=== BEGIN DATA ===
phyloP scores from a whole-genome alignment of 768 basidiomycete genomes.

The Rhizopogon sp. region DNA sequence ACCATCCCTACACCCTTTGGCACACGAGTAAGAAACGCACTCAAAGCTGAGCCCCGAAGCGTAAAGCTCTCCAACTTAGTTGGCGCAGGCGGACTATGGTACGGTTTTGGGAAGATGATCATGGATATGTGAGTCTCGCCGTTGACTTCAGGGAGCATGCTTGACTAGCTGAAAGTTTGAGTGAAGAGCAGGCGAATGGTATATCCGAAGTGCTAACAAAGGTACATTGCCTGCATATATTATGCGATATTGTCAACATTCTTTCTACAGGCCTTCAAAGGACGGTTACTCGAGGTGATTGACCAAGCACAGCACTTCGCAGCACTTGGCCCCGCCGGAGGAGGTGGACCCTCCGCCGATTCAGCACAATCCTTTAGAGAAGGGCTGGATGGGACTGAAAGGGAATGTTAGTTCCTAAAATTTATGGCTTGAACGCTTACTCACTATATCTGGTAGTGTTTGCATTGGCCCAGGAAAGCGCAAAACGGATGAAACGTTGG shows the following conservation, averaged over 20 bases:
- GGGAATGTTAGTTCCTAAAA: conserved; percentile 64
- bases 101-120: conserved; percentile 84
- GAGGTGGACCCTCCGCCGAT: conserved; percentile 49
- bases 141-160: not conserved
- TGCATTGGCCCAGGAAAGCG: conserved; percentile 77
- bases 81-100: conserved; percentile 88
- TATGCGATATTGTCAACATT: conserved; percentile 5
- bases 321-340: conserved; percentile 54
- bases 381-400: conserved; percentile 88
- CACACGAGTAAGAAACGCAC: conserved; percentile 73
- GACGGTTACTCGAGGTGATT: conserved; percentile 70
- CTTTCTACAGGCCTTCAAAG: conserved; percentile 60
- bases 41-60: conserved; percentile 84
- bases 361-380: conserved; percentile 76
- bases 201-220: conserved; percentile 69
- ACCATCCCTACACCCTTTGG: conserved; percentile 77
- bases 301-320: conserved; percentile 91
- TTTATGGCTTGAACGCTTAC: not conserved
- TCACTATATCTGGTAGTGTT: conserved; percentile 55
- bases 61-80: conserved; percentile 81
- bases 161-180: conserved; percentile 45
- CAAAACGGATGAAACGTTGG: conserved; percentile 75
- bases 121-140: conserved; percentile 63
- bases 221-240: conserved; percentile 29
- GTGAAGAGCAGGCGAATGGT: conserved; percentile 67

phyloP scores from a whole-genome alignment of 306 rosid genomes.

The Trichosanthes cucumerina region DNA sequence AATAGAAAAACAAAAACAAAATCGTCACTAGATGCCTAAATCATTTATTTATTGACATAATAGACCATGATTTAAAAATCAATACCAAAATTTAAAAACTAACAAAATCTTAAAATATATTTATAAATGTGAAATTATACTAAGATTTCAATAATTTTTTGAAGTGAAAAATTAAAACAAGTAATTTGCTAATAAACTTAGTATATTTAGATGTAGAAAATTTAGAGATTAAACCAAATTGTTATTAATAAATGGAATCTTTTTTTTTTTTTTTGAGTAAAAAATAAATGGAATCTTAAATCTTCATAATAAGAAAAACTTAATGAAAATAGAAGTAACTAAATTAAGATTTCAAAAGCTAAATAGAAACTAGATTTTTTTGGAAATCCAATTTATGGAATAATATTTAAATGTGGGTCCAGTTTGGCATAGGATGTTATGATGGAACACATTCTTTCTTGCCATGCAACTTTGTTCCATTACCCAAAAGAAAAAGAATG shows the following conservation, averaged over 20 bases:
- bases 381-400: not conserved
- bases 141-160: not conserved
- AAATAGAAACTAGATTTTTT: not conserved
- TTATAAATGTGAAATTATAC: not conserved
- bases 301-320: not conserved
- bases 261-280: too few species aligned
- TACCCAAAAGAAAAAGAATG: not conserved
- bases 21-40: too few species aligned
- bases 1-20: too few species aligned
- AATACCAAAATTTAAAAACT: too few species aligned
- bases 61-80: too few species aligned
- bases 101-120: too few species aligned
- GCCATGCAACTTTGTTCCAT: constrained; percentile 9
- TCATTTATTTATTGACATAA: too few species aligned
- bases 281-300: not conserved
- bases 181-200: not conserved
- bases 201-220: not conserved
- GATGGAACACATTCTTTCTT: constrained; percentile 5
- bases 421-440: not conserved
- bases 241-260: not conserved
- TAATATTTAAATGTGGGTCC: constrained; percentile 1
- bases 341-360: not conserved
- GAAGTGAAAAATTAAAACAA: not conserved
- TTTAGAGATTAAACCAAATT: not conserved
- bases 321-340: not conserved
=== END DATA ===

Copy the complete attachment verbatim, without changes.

phyloP scores from a whole-genome alignment of 768 basidiomycete genomes.

The Rhizopogon sp. region DNA sequence ACCATCCCTACACCCTTTGGCACACGAGTAAGAAACGCACTCAAAGCTGAGCCCCGAAGCGTAAAGCTCTCCAACTTAGTTGGCGCAGGCGGACTATGGTACGGTTTTGGGAAGATGATCATGGATATGTGAGTCTCGCCGTTGACTTCAGGGAGCATGCTTGACTAGCTGAAAGTTTGAGTGAAGAGCAGGCGAATGGTATATCCGAAGTGCTAACAAAGGTACATTGCCTGCATATATTATGCGATATTGTCAACATTCTTTCTACAGGCCTTCAAAGGACGGTTACTCGAGGTGATTGACCAAGCACAGCACTTCGCAGCACTTGGCCCCGCCGGAGGAGGTGGACCCTCCGCCGATTCAGCACAATCCTTTAGAGAAGGGCTGGATGGGACTGAAAGGGAATGTTAGTTCCTAAAATTTATGGCTTGAACGCTTACTCACTATATCTGGTAGTGTTTGCATTGGCCCAGGAAAGCGCAAAACGGATGAAACGTTGG shows the following conservation, averaged over 20 bases:
- GGGAATGTTAGTTCCTAAAA: conserved; percentile 64
- bases 101-120: conserved; percentile 84
- GAGGTGGACCCTCCGCCGAT: conserved; percentile 49
- bases 141-160: not conserved
- TGCATTGGCCCAGGAAAGCG: conserved; percentile 77
- bases 81-100: conserved; percentile 88
- TATGCGATATTGTCAACATT: conserved; percentile 5
- bases 321-340: conserved; percentile 54
- bases 381-400: conserved; percentile 88
- CACACGAGTAAGAAACGCAC: conserved; percentile 73
- GACGGTTACTCGAGGTGATT: conserved; percentile 70
- CTTTCTACAGGCCTTCAAAG: conserved; percentile 60
- bases 41-60: conserved; percentile 84
- bases 361-380: conserved; percentile 76
- bases 201-220: conserved; percentile 69
- ACCATCCCTACACCCTTTGG: conserved; percentile 77
- bases 301-320: conserved; percentile 91
- TTTATGGCTTGAACGCTTAC: not conserved
- TCACTATATCTGGTAGTGTT: conserved; percentile 55
- bases 61-80: conserved; percentile 81
- bases 161-180: conserved; percentile 45
- CAAAACGGATGAAACGTTGG: conserved; percentile 75
- bases 121-140: conserved; percentile 63
- bases 221-240: conserved; percentile 29
- GTGAAGAGCAGGCGAATGGT: conserved; percentile 67

phyloP scores from a whole-genome alignment of 306 rosid genomes.

The Trichosanthes cucumerina region DNA sequence AATAGAAAAACAAAAACAAAATCGTCACTAGATGCCTAAATCATTTATTTATTGACATAATAGACCATGATTTAAAAATCAATACCAAAATTTAAAAACTAACAAAATCTTAAAATATATTTATAAATGTGAAATTATACTAAGATTTCAATAATTTTTTGAAGTGAAAAATTAAAACAAGTAATTTGCTAATAAACTTAGTATATTTAGATGTAGAAAATTTAGAGATTAAACCAAATTGTTATTAATAAATGGAATCTTTTTTTTTTTTTTTGAGTAAAAAATAAATGGAATCTTAAATCTTCATAATAAGAAAAACTTAATGAAAATAGAAGTAACTAAATTAAGATTTCAAAAGCTAAATAGAAACTAGATTTTTTTGGAAATCCAATTTATGGAATAATATTTAAATGTGGGTCCAGTTTGGCATAGGATGTTATGATGGAACACATTCTTTCTTGCCATGCAACTTTGTTCCATTACCCAAAAGAAAAAGAATG shows the following conservation, averaged over 20 bases:
- bases 381-400: not conserved
- bases 141-160: not conserved
- AAATAGAAACTAGATTTTTT: not conserved
- TTATAAATGTGAAATTATAC: not conserved
- bases 301-320: not conserved
- bases 261-280: too few species aligned
- TACCCAAAAGAAAAAGAATG: not conserved
- bases 21-40: too few species aligned
- bases 1-20: too few species aligned
- AATACCAAAATTTAAAAACT: too few species aligned
- bases 61-80: too few species aligned
- bases 101-120: too few species aligned
- GCCATGCAACTTTGTTCCAT: constrained; percentile 9
- TCATTTATTTATTGACATAA: too few species aligned
- bases 281-300: not conserved
- bases 181-200: not conserved
- bases 201-220: not conserved
- GATGGAACACATTCTTTCTT: constrained; percentile 5
- bases 421-440: not conserved
- bases 241-260: not conserved
- TAATATTTAAATGTGGGTCC: constrained; percentile 1
- bases 341-360: not conserved
- GAAGTGAAAAATTAAAACAA: not conserved
- TTTAGAGATTAAACCAAATT: not conserved
- bases 321-340: not conserved